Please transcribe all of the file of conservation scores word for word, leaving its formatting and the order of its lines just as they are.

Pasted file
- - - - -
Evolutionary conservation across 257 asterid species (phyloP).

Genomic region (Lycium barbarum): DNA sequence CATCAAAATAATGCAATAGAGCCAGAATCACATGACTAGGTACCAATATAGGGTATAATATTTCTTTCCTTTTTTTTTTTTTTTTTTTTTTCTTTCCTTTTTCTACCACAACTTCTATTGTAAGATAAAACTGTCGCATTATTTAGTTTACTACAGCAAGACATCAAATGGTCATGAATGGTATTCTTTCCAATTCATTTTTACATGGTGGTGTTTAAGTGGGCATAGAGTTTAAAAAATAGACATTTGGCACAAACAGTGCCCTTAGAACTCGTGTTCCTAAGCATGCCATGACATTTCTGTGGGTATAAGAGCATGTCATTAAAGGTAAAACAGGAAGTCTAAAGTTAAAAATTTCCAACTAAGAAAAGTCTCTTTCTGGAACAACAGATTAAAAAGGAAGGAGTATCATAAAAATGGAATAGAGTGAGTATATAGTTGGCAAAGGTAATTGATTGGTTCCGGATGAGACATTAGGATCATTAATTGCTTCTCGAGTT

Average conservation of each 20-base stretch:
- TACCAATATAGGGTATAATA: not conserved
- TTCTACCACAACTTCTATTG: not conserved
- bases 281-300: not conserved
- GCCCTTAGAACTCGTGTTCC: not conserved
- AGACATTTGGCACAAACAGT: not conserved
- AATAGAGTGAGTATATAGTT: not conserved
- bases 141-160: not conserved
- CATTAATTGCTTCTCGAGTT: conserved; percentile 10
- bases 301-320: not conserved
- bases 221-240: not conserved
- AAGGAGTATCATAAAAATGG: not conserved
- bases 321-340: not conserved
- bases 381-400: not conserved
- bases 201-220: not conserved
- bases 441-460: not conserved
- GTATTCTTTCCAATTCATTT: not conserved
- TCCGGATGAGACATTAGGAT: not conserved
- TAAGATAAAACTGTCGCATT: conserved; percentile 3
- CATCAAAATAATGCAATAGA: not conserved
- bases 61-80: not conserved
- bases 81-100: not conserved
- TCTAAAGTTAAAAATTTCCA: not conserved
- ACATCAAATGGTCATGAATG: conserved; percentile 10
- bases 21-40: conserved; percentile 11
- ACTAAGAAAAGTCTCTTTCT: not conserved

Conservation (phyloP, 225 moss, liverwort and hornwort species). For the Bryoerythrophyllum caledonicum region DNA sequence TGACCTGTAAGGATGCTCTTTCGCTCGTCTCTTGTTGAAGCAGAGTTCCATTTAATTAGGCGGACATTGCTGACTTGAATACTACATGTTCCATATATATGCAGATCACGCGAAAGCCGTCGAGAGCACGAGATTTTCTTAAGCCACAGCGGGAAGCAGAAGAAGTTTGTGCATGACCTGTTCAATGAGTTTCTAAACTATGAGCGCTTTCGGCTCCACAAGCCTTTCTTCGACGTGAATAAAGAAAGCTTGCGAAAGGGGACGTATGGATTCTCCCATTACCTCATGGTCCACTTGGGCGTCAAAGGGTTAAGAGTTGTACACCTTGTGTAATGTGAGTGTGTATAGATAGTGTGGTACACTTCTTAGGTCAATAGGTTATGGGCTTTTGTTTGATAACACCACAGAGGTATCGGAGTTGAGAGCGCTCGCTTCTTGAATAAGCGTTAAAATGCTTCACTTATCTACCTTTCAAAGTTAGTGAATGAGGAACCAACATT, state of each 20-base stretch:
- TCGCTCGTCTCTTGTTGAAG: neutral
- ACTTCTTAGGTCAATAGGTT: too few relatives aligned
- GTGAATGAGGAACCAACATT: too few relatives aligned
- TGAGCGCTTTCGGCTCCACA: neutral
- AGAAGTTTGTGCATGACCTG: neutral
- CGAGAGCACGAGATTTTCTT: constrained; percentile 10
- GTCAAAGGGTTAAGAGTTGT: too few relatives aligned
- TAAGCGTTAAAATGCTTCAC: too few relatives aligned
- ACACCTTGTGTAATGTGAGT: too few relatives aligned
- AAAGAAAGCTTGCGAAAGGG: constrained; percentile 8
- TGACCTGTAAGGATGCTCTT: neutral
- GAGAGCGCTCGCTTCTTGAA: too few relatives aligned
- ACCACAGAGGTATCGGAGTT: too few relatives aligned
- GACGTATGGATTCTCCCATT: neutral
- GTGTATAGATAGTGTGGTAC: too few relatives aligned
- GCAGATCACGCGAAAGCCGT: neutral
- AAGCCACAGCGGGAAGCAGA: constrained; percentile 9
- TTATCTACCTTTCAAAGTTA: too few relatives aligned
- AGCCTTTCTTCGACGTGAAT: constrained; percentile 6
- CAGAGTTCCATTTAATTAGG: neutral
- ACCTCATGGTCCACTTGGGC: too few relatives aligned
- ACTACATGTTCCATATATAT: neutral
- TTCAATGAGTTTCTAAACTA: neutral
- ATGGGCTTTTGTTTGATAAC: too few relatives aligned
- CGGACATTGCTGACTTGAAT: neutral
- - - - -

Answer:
Evolutionary conservation across 257 asterid species (phyloP).

Genomic region (Lycium barbarum): DNA sequence CATCAAAATAATGCAATAGAGCCAGAATCACATGACTAGGTACCAATATAGGGTATAATATTTCTTTCCTTTTTTTTTTTTTTTTTTTTTTCTTTCCTTTTTCTACCACAACTTCTATTGTAAGATAAAACTGTCGCATTATTTAGTTTACTACAGCAAGACATCAAATGGTCATGAATGGTATTCTTTCCAATTCATTTTTACATGGTGGTGTTTAAGTGGGCATAGAGTTTAAAAAATAGACATTTGGCACAAACAGTGCCCTTAGAACTCGTGTTCCTAAGCATGCCATGACATTTCTGTGGGTATAAGAGCATGTCATTAAAGGTAAAACAGGAAGTCTAAAGTTAAAAATTTCCAACTAAGAAAAGTCTCTTTCTGGAACAACAGATTAAAAAGGAAGGAGTATCATAAAAATGGAATAGAGTGAGTATATAGTTGGCAAAGGTAATTGATTGGTTCCGGATGAGACATTAGGATCATTAATTGCTTCTCGAGTT

Average conservation of each 20-base stretch:
- TACCAATATAGGGTATAATA: not conserved
- TTCTACCACAACTTCTATTG: not conserved
- bases 281-300: not conserved
- GCCCTTAGAACTCGTGTTCC: not conserved
- AGACATTTGGCACAAACAGT: not conserved
- AATAGAGTGAGTATATAGTT: not conserved
- bases 141-160: not conserved
- CATTAATTGCTTCTCGAGTT: conserved; percentile 10
- bases 301-320: not conserved
- bases 221-240: not conserved
- AAGGAGTATCATAAAAATGG: not conserved
- bases 321-340: not conserved
- bases 381-400: not conserved
- bases 201-220: not conserved
- bases 441-460: not conserved
- GTATTCTTTCCAATTCATTT: not conserved
- TCCGGATGAGACATTAGGAT: not conserved
- TAAGATAAAACTGTCGCATT: conserved; percentile 3
- CATCAAAATAATGCAATAGA: not conserved
- bases 61-80: not conserved
- bases 81-100: not conserved
- TCTAAAGTTAAAAATTTCCA: not conserved
- ACATCAAATGGTCATGAATG: conserved; percentile 10
- bases 21-40: conserved; percentile 11
- ACTAAGAAAAGTCTCTTTCT: not conserved

Conservation (phyloP, 225 moss, liverwort and hornwort species). For the Bryoerythrophyllum caledonicum region DNA sequence TGACCTGTAAGGATGCTCTTTCGCTCGTCTCTTGTTGAAGCAGAGTTCCATTTAATTAGGCGGACATTGCTGACTTGAATACTACATGTTCCATATATATGCAGATCACGCGAAAGCCGTCGAGAGCACGAGATTTTCTTAAGCCACAGCGGGAAGCAGAAGAAGTTTGTGCATGACCTGTTCAATGAGTTTCTAAACTATGAGCGCTTTCGGCTCCACAAGCCTTTCTTCGACGTGAATAAAGAAAGCTTGCGAAAGGGGACGTATGGATTCTCCCATTACCTCATGGTCCACTTGGGCGTCAAAGGGTTAAGAGTTGTACACCTTGTGTAATGTGAGTGTGTATAGATAGTGTGGTACACTTCTTAGGTCAATAGGTTATGGGCTTTTGTTTGATAACACCACAGAGGTATCGGAGTTGAGAGCGCTCGCTTCTTGAATAAGCGTTAAAATGCTTCACTTATCTACCTTTCAAAGTTAGTGAATGAGGAACCAACATT, state of each 20-base stretch:
- TCGCTCGTCTCTTGTTGAAG: neutral
- ACTTCTTAGGTCAATAGGTT: too few relatives aligned
- GTGAATGAGGAACCAACATT: too few relatives aligned
- TGAGCGCTTTCGGCTCCACA: neutral
- AGAAGTTTGTGCATGACCTG: neutral
- CGAGAGCACGAGATTTTCTT: constrained; percentile 10
- GTCAAAGGGTTAAGAGTTGT: too few relatives aligned
- TAAGCGTTAAAATGCTTCAC: too few relatives aligned
- ACACCTTGTGTAATGTGAGT: too few relatives aligned
- AAAGAAAGCTTGCGAAAGGG: constrained; percentile 8
- TGACCTGTAAGGATGCTCTT: neutral
- GAGAGCGCTCGCTTCTTGAA: too few relatives aligned
- ACCACAGAGGTATCGGAGTT: too few relatives aligned
- GACGTATGGATTCTCCCATT: neutral
- GTGTATAGATAGTGTGGTAC: too few relatives aligned
- GCAGATCACGCGAAAGCCGT: neutral
- AAGCCACAGCGGGAAGCAGA: constrained; percentile 9
- TTATCTACCTTTCAAAGTTA: too few relatives aligned
- AGCCTTTCTTCGACGTGAAT: constrained; percentile 6
- CAGAGTTCCATTTAATTAGG: neutral
- ACCTCATGGTCCACTTGGGC: too few relatives aligned
- ACTACATGTTCCATATATAT: neutral
- TTCAATGAGTTTCTAAACTA: neutral
- ATGGGCTTTTGTTTGATAAC: too few relatives aligned
- CGGACATTGCTGACTTGAAT: neutral